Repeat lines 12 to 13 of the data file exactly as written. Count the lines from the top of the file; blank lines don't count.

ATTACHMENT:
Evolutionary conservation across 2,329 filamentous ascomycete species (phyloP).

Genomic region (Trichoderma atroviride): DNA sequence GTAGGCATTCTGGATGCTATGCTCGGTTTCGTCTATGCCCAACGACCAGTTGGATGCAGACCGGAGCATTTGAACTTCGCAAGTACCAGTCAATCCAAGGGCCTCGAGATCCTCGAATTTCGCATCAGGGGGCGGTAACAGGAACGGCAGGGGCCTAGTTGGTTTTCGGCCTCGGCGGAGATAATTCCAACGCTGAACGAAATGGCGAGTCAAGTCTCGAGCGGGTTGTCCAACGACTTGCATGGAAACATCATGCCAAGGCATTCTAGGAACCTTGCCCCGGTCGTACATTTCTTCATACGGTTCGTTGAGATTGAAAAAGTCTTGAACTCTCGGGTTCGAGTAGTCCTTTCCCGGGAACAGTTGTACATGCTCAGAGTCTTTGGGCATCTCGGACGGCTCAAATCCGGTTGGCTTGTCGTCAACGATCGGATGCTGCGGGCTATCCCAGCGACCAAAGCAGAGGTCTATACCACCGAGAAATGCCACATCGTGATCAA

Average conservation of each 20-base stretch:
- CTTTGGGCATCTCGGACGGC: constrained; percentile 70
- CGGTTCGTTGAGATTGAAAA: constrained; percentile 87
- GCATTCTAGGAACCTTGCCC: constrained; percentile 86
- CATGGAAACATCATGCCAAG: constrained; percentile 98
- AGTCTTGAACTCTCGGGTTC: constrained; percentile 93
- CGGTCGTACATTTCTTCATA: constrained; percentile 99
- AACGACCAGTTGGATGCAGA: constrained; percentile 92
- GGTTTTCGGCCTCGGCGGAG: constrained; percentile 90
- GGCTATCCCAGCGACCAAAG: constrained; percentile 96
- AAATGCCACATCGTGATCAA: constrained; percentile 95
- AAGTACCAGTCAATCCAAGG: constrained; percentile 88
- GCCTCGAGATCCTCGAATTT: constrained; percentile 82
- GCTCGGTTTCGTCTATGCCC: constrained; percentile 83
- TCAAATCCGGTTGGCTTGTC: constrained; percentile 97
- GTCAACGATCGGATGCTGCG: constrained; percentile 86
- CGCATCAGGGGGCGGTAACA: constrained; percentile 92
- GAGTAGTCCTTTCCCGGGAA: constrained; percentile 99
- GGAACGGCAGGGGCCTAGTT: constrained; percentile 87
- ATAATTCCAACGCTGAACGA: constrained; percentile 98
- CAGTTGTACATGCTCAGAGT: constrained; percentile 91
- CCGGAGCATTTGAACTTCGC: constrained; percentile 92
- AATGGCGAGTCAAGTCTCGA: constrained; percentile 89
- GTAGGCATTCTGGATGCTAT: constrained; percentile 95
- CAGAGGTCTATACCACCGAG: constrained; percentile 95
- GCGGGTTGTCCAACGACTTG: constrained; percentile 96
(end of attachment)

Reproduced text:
- GGCTATCCCAGCGACCAAAG: constrained; percentile 96
- AAATGCCACATCGTGATCAA: constrained; percentile 95